Rep. James Clyburn, the top-ranking African American in American politics, told "Axios on HBO" that President Trump is a racist who hired white supremacists, warning America “could very well go the way of Germany in the 1930s.”

Why it matters: Clyburn is a force in Democratic politics widely credited for resurrecting Joe Biden’s campaign with his South Carolina primary endorsement. He warned in great detail of what he sees as troubling parallels between America today and Nazi Germany.

  • Clyburn said he believes Trump is a racist, but he stopped short of calling him a white supremacist.
  • He insisted there are white supremacists in the White House but would not name a specific person.
  • "I used to wonder how could the people of Germany allow Hitler to exist. But with each passing day, I'm beginning to understand how. And that's why I'm trying to sound the alarm."

Clyburn compared Republicans' coalescing around Trump to Nazis supporting Hitler amid his rise to power. He argued that falsehoods in Trump's State of the Union address showcased the issue.

  • "Fully half of those lies, the Republican side of the House stood up and cheered they knew that was not true. But they cheered him on. I really believe that the people of Germany knew Adolf Hitler was lying. And before they knew it, they no longer had a chancellor but a dictator. Anything that's happened before can happen again."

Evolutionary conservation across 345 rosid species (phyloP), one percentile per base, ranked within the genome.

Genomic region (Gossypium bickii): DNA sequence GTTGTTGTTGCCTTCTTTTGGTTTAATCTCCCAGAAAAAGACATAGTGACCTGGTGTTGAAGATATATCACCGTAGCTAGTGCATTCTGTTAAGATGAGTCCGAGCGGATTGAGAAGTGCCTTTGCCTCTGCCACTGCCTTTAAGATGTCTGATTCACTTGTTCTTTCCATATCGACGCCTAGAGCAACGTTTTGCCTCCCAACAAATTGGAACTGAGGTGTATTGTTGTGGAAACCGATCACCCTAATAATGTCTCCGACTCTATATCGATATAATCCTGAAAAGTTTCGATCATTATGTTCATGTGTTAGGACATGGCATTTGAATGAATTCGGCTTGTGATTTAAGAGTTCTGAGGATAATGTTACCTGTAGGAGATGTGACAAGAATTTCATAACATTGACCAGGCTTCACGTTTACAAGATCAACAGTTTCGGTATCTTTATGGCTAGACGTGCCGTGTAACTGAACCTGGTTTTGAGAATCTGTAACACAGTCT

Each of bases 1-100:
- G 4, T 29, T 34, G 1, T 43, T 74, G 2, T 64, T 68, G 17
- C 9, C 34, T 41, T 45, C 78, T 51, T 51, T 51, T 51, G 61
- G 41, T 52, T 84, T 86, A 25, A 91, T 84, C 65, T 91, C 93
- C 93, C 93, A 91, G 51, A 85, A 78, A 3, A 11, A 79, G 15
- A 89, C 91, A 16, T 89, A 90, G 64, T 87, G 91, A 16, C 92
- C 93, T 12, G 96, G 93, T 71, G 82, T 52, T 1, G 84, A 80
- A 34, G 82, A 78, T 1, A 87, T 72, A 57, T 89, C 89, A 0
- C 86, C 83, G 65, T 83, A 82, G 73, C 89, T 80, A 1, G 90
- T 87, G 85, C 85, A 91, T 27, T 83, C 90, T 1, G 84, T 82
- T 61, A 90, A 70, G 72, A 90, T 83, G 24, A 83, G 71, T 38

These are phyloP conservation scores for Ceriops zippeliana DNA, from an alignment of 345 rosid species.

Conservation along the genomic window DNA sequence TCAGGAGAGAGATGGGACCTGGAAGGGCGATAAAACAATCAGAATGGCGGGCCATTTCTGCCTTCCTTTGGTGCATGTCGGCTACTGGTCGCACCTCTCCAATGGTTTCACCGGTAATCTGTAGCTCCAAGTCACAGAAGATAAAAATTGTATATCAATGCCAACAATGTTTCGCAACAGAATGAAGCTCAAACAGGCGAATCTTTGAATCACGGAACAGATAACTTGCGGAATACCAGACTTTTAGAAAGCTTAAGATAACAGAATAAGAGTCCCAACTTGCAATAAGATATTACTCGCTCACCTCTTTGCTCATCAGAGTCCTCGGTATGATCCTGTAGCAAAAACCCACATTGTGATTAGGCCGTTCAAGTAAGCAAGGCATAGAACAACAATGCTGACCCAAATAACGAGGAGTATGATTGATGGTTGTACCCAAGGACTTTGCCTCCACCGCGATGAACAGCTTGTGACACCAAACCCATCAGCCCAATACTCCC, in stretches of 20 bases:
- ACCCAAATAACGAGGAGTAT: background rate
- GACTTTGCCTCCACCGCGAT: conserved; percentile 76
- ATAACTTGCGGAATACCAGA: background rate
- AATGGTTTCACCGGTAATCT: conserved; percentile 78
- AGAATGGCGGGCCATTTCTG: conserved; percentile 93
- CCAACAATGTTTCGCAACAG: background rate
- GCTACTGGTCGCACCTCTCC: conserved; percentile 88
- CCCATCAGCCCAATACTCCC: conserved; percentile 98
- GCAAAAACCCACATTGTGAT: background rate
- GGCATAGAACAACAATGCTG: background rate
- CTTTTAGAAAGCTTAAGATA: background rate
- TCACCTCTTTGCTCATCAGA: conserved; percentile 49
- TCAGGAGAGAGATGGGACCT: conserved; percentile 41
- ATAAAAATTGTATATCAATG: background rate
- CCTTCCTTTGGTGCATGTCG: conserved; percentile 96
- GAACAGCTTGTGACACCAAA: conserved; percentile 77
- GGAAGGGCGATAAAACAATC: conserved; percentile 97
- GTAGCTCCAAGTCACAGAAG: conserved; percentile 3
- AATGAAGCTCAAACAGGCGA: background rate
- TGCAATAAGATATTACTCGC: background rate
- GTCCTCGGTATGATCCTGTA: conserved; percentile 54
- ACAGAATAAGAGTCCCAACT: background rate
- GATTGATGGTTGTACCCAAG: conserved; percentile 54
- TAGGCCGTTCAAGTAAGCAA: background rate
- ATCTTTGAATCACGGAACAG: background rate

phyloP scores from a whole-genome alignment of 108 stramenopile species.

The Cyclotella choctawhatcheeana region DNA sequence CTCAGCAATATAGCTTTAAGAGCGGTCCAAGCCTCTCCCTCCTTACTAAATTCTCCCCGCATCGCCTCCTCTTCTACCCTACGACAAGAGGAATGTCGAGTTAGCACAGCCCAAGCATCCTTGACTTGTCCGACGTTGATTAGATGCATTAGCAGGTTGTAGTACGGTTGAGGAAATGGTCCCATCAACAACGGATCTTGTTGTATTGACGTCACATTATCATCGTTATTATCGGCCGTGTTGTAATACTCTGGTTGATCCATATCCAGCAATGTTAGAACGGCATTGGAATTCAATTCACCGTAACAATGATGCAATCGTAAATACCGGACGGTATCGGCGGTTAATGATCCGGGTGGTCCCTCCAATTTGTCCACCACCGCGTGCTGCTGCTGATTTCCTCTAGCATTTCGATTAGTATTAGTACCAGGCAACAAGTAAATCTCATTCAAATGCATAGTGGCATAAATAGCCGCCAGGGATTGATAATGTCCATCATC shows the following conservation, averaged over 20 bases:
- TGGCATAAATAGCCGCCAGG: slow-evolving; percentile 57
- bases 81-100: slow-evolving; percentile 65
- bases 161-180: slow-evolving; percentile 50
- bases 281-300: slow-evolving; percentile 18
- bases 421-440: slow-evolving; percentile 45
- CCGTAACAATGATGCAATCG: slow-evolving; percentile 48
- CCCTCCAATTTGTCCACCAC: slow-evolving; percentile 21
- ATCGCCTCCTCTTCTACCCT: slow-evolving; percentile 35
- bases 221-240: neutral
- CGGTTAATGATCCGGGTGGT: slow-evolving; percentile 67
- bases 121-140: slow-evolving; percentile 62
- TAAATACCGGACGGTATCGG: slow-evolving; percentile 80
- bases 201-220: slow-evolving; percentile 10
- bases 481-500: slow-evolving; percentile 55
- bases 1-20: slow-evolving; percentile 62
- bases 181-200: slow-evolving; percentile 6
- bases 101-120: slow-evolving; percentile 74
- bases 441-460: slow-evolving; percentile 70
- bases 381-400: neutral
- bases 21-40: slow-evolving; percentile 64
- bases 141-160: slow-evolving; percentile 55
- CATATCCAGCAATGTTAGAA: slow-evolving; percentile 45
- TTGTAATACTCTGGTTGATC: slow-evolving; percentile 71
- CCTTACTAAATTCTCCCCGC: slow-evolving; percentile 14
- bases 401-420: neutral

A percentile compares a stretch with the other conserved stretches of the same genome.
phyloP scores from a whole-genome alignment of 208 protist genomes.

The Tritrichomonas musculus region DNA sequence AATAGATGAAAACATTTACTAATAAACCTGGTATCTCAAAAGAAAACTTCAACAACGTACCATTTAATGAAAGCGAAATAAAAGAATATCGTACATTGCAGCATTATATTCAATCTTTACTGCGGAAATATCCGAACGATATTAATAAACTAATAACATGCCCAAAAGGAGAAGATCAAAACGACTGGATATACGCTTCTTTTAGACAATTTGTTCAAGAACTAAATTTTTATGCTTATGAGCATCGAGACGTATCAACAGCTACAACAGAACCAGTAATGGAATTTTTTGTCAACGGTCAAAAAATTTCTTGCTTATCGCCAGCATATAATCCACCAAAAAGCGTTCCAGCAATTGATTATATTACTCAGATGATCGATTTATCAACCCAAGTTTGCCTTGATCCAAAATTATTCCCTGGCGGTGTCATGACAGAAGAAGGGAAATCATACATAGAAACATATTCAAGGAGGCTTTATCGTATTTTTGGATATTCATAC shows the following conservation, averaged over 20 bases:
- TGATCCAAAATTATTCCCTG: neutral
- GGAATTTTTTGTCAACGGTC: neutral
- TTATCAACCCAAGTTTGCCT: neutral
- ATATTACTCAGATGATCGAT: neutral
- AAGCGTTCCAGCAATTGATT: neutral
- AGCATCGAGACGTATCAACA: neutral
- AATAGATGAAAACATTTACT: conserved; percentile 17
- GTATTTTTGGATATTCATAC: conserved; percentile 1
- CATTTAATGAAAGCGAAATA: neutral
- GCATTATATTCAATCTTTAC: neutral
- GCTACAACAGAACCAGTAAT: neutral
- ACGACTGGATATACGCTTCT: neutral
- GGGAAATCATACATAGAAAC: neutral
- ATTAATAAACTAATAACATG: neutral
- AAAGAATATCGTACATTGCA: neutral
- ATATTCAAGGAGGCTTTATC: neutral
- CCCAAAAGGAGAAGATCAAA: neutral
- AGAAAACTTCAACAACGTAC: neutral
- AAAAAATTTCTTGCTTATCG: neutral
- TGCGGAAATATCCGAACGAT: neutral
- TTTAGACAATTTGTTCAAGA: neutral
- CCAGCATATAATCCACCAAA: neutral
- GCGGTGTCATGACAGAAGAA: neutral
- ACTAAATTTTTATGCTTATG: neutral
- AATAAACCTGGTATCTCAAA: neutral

• Clyburn also name-checked a congressional colleague, stating that South Carolina Sen. Lindsey Graham is a "poster child" for the shift of the Republican Party.

The bottom line: "There's a big difference between conservatism and the incompetence."

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Updated 3 hours ago - Politics & Policy

Coronavirus dashboard

Illustration: Sarah Grillo/Axios

  1. Global: Total confirmed cases as of 7 p.m. ET: 12,859,834 — Total deaths: 567,123 — Total recoveries — 7,062,085Map.
  2. U.S.: Total confirmed cases as of 7 p.m. ET: 3,297,501— Total deaths: 135,155 — Total recoveries: 1,006,326 — Total tested: 40,282,176Map.
  3. States: Florida smashes single-day record for new coronavirus cases with over 15,000 — NYC reports zero coronavirus deaths for first time since pandemic hit.
  4. Public health: Ex-FDA chief projects "apex" of South's coronavirus curve in 2-3 weeks — Coronavirus testing czar: Lockdowns in hotspots "should be on the table"
  5. Education: Betsy DeVos says schools that don't reopen shouldn't get federal funds — Pelosi accuses Trump of "messing with the health of our children."

Scoop: How the White House is trying to trap leakers

Illustration: Sarah Grillo/Axios

President Trump's chief of staff, Mark Meadows, has told several White House staffers he's fed specific nuggets of information to suspected leakers to see if they pass them on to reporters — a trap that would confirm his suspicions. "Meadows told me he was doing that," said one former White House official. "I don't know if it ever worked."

Why it matters: This hunt for leakers has put some White House staffers on edge, with multiple officials telling Axios that Meadows has been unusually vocal about his tactics. So far, he's caught only one person, for a minor leak.

11 GOP congressional nominees support QAnon conspiracy

Lauren Boebert posing in her restaurant in Rifle, Colorado, on April 24. Photo: Emily Kask/AFP

At least 11 Republican congressional nominees have publicly supported or defended the QAnon conspiracy theory movement or some of its tenets — and more aligned with the movement may still find a way onto ballots this year.

Why it matters: Their progress shows how a fringe online forum built on unsubstantiated claims and flagged as a threat by the FBI is seeking a foothold in the U.S. political mainstream.